Jamis Hudson 2013 with Slidepad brakes

Jamis announced their 2013 Hudson Sport and Sport Deluxe with Slidepad single lever brakes.

j2013 Jamis Hudson Sport Step Through frame with Slidepad brakes

2013 Jamis Hudson with Slidepad brakes

A single lever controls both front and rear brakes. The cable runs from the lever to the rear brake. when the brake pad hits the rim, the brake pad moves forward which, turn, pulls the cable for the front brake.

Hudson Sport was designed to ease the transition from non-cycling to cycling for those who haven’t been on a bike in some time. The townie-style bike features a laid back seat tube and lowered bottom bracket height allows riders to position their saddles for efficient leg extension and still easily reach the ground while seated for balance when stopped. The longer chainstays and wheelbase in tandem with the lower center of gravity offers a very smooth, stable ride.

Although this geometry makes it difficult to flip over the handlebars, Jamis goes a step further with the Slidepad brakes. Slidepad’s idea is to remove the fear of end-over crashes. The video shows how it works.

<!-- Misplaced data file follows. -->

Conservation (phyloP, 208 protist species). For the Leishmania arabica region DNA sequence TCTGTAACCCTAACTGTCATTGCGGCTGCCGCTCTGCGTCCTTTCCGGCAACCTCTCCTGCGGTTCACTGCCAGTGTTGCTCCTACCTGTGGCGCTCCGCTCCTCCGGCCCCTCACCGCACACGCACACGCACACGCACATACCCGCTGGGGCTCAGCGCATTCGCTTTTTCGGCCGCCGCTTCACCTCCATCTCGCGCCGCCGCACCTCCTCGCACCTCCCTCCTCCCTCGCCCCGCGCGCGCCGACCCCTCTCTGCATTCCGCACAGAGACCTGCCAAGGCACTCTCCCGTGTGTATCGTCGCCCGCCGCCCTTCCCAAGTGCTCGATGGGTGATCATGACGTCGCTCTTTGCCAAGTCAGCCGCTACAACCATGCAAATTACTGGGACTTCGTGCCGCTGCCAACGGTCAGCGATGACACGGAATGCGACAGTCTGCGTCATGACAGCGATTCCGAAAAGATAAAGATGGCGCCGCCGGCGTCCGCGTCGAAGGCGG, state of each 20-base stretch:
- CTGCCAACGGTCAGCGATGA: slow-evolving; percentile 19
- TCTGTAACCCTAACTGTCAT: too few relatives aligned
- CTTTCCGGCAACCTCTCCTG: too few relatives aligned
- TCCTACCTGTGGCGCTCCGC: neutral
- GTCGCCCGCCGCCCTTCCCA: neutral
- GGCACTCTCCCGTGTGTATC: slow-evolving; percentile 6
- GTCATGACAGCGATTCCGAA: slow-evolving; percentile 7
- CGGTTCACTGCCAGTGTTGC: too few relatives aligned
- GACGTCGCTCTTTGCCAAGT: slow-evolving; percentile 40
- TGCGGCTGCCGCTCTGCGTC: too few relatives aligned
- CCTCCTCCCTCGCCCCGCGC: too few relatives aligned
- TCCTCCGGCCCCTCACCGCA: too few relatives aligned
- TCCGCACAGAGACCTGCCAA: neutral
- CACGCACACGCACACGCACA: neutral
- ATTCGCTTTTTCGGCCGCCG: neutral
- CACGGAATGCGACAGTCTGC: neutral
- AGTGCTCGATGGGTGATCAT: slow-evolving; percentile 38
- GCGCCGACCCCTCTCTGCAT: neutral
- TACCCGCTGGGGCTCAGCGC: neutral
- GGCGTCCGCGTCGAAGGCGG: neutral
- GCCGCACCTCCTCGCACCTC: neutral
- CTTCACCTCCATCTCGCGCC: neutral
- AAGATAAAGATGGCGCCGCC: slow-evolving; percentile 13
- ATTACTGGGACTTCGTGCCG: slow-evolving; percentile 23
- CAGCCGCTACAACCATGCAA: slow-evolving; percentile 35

Experienced cyclists often pooh-pooh the idea of this single-lever system. Something like this can come in handy when I’m riding fast while shooting photos, and there have been a few occasions where braking both wheels with one hand can come in handy. Or I could just get a coaster brake bike with a front hand brake.

Besides the Slidepad brakes, the Hudson Sport features ProMax forged alloy direct pull brakes and Tektro alloy comfort lever; a seven-speed Shimano twist-shifting single chain ring drivetrain is available on the Sport and the Nexus 5-speed internal geared hub upgrade on the Sport Deluxe. The Hudson Sport’s lightweight aluminum frame is available in six sizes, including two step-through. It comes with Jamis Sport Comfort tires with whitewalls or skinwalls, and the Jamis Comfort Sport seat with memory foam and synthetic suede top, and a near all-alloy parts reducing weight, adding value and is rust proof. The Sport Deluxe (MSRP $ 550) is available in Azurite Blue, Candy Apple and Gloss Black and the Step-Through in Cucumber, Grape Jelly and Tiger’s Eye. The Sport (MSRP $465) is available in Candy Apple, Electric Blue, Gloss Black and Tiger’s Eye, and the Step-Through in Daiquiri Blue, Lemonade, Pearl White and Sage.

One comment

  • Andy
    May 21, 2013 - 9:56 pm | Permalink

    A much simpler way to convert a bike without getting the whole complicated slidepad involved is a dual brake lever like the one found here: http://www.boxwoodbicyclepolo.com/brakes.html. I put one on my mtb which was being used for both mtb and polo, and can ride around using two levers, or swap the rear cable in the dual lever for polo games. It’s not necessarily beginner friendly, as it does need some adjustment (think 80% rear, 20% front) to work best.

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